Eggplant parmesan, a thank you, and a great book to read with kids (or without them)

A dear friend is moving soon, and last week I had the good fortune to get to host a going-away dinner for her. Word on the street was that her favorite meal is eggplant parmesan. I like eggplant parm, but A) have not made it in years, and B) often find it bland, watery, and underwhelming all around.

To avoid those pitfalls and ensure a gold-medal casserole, I crowd-sourced beloved recipes and tips from some of my most trusted foodie friends, and then came up with my own recipe. Wendy suggested baking the eggplant rather than frying it, a method she came across in a Food52 recipe written by Nancy Jo. Great tip as eggplant is the greediest olive oil sponge in the world, and I hate oily dishes.

Suzanne uses ricotta in addition to mozzarella and parmesan, and as I both love ricotta and am always happy to make yet another pot of it, I went with her advice to use it. I also decided to use panko for some extra texture and depth.

The tomato sauce recipe is my own, one that I've been tinkering with and perfecting over the years. I think it's sublime. So, here's the recipe, Eggplant Parmesan, and here are some pictures to whet your appetite. Included in the headnote are tips about using male eggplants as they are less bitter.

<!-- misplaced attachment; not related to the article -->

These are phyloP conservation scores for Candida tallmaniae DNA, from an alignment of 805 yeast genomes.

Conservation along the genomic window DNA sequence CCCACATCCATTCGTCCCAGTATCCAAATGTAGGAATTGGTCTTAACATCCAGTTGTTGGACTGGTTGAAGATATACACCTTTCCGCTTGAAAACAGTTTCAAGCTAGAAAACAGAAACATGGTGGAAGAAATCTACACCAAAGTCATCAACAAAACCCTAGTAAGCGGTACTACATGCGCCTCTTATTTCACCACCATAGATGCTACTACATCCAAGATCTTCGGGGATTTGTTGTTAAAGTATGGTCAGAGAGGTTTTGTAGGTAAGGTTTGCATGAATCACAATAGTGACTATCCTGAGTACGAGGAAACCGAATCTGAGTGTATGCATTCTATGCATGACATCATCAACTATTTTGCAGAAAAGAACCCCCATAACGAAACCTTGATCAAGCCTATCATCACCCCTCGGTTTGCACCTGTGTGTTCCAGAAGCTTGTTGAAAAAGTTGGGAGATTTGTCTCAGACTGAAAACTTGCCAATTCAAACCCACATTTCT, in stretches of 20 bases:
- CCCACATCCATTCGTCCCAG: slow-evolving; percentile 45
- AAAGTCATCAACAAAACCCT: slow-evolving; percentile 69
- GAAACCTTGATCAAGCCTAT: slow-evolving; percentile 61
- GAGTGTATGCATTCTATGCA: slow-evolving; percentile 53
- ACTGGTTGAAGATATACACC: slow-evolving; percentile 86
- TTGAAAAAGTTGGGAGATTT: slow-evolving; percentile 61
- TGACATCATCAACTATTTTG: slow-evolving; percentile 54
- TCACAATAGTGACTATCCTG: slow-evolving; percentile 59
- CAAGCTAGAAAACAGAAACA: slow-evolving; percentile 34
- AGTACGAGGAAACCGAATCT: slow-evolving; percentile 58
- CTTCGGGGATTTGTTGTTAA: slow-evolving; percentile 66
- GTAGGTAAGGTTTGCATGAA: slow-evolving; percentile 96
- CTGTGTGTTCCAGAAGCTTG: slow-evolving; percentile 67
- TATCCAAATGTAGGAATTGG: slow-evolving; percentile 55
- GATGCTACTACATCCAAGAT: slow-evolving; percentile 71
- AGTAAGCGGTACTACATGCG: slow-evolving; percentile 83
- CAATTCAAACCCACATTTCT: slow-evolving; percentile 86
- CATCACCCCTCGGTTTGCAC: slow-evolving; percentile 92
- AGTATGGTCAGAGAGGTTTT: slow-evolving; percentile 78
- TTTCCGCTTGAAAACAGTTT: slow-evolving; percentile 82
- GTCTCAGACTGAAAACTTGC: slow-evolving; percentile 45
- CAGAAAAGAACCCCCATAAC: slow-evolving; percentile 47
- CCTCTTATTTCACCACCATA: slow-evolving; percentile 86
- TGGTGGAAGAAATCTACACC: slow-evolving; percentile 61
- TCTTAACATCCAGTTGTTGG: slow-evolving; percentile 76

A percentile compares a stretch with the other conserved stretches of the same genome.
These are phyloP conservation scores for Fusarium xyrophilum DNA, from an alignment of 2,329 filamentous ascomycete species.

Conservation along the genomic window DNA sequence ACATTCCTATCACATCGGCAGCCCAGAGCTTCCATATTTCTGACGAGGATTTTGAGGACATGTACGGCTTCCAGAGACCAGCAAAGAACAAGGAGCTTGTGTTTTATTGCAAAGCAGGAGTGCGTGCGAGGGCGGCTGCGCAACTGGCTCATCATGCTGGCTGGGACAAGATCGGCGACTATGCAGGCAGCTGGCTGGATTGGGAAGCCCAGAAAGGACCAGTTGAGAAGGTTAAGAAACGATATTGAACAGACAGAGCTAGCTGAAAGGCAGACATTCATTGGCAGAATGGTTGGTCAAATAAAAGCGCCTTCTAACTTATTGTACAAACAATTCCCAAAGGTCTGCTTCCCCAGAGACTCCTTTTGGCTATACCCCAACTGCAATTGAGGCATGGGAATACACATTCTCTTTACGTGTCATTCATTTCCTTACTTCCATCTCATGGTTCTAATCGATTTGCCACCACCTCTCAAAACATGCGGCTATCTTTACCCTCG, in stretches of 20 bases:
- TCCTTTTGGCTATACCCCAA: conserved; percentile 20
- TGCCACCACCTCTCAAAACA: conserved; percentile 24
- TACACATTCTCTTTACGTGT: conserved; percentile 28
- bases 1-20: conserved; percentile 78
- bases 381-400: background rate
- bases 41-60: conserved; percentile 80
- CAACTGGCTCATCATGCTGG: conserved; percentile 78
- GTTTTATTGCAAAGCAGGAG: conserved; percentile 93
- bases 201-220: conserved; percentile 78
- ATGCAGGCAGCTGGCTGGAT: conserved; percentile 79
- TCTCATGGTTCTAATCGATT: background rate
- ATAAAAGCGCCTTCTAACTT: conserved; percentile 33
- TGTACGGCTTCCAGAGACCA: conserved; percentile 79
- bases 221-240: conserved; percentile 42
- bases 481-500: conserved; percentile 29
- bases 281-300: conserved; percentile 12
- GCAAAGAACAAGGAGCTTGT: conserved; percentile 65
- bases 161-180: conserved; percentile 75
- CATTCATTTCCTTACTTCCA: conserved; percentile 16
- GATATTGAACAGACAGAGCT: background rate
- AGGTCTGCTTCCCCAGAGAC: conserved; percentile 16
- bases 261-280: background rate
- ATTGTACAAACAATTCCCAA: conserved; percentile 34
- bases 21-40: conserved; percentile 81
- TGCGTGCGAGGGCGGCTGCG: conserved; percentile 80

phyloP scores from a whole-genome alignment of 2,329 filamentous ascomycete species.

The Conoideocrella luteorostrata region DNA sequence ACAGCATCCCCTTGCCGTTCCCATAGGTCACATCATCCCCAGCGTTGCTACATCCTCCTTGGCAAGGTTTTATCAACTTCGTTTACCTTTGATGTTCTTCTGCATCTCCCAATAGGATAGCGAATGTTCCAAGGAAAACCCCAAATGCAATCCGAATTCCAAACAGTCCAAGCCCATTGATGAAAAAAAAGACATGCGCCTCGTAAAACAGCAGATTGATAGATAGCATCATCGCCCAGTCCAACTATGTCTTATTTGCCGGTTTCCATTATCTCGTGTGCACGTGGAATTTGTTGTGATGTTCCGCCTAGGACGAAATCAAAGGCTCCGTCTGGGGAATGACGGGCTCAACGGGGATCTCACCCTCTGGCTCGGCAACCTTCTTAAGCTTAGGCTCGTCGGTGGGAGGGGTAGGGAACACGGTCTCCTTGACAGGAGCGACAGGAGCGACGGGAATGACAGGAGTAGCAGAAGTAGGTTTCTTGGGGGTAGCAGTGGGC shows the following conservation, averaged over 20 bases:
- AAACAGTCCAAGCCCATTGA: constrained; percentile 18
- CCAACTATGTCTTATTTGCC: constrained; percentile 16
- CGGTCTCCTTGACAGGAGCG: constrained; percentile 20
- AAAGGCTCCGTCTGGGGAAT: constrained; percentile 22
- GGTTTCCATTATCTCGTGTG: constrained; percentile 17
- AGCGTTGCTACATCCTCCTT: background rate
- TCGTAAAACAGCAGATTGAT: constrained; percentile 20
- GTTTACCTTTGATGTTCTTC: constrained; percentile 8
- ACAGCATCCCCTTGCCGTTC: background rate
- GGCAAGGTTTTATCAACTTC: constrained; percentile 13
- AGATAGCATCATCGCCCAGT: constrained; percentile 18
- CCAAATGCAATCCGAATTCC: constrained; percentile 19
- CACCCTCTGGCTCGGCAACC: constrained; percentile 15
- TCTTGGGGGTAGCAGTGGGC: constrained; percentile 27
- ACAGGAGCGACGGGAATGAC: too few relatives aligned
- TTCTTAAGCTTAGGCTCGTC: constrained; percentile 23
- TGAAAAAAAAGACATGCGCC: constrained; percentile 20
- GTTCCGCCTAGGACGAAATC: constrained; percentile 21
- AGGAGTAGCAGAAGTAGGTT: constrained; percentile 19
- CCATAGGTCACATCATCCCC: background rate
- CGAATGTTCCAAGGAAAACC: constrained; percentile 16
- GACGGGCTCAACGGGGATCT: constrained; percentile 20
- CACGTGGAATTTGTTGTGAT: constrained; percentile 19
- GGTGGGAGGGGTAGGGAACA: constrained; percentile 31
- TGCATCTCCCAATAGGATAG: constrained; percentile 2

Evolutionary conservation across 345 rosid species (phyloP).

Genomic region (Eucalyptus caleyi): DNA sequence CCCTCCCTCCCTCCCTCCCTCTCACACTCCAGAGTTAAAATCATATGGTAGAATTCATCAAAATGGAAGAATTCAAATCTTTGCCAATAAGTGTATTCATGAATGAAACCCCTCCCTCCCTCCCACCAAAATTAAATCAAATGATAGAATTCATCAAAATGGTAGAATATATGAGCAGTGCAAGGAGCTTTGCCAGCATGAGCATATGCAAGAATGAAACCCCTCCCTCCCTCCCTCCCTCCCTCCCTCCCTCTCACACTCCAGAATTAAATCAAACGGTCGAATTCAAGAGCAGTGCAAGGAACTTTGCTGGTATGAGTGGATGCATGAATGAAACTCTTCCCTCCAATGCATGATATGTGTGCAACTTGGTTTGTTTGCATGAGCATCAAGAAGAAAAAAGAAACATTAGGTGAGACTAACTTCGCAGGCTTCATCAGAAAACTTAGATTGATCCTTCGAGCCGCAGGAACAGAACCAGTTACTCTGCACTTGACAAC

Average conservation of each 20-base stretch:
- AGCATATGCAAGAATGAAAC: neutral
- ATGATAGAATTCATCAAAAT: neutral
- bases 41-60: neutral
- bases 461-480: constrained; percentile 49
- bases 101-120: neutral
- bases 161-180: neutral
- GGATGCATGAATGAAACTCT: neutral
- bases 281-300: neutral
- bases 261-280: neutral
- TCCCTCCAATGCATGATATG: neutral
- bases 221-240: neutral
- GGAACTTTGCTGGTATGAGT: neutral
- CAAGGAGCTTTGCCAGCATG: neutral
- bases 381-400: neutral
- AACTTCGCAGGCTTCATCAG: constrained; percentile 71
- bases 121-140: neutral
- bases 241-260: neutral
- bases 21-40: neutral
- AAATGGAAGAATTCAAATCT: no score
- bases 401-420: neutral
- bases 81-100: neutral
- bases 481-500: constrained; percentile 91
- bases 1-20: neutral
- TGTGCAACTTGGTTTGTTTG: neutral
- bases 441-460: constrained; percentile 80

I must also take this time to thank you all for the outpouring of enthused support for my last post, When you've got a siphon but needs a bellows. It's always so heartening to hear that my words resonate with you.

And lastly, if you have kids, nieces/nephews, children you mentor/babysit/work with/love, 8 years and up, I implore you to read the profound book, Wonder, with them. Heck, if you have no children in your life, I still implore you to read Wonder. Written by R.J. Palacio, Wonder topped the New York Times book list, has won a host of awards, inspired the Choose Kind movement, and is soon to be a motion picture in wide release.

It is a fictional story of a 10-year-old boy, August Pullman, who was born with a craniofacial deformity. When we meet August, he has undergone dozens of reconstructive surgeries but still looks very different. His mother has home-schooled him until now, but we soon learn that he'll be entering fifth grade at a mainstream private school in the near future.

Oliver and I are reading it for his book club, and we have enjoyed and hung on every page. It has offered more than a few opportunities for deep discussion about kindness, people's insides versus their outsides, bullying, justice, anxiety, shame, and love. It is a very, very dear story that's not sugar-coated or superficial. It is both tough and uplifting. We both found ourselves in tears this morning in one particularly moving scene. Ol has never before cried in a book and seemed nervous about doing so.

"Bug, I have cried in so many books over the years. That's when you know a story is a really good one that will always stick with you; when even if it's fiction you love and care for the characters. You hurt for their losses and cheer their successes and root against the bully and hope kindness and justice prevail. What you're feeling is the impact of a great book. Lucky us."